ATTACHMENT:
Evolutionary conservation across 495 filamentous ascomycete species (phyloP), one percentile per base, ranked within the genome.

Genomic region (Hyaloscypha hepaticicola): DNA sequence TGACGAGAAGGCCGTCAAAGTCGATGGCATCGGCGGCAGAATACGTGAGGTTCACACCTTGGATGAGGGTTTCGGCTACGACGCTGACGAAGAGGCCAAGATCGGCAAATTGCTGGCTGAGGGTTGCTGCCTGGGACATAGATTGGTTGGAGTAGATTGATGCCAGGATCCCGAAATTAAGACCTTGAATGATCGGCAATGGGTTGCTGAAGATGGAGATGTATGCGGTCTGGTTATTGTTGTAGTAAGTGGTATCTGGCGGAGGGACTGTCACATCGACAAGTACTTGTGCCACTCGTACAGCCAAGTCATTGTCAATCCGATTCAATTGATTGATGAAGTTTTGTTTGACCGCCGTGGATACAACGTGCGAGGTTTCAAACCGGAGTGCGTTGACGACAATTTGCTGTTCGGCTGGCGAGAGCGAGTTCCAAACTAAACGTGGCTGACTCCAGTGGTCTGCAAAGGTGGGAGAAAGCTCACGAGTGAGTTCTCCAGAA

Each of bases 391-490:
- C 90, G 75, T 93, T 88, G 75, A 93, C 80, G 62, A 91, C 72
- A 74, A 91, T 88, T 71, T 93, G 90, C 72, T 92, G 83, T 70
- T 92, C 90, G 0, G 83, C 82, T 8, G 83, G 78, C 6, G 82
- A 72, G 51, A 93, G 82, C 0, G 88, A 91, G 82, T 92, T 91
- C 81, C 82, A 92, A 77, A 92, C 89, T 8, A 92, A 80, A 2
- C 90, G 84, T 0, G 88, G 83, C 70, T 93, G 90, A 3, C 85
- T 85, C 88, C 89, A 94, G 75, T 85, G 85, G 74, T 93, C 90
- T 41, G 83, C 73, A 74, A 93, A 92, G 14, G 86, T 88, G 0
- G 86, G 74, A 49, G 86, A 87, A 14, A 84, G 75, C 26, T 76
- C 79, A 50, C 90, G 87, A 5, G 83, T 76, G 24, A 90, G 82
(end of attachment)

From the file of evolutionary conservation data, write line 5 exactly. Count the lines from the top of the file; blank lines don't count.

- A 74, A 91, T 88, T 71, T 93, G 90, C 72, T 92, G 83, T 70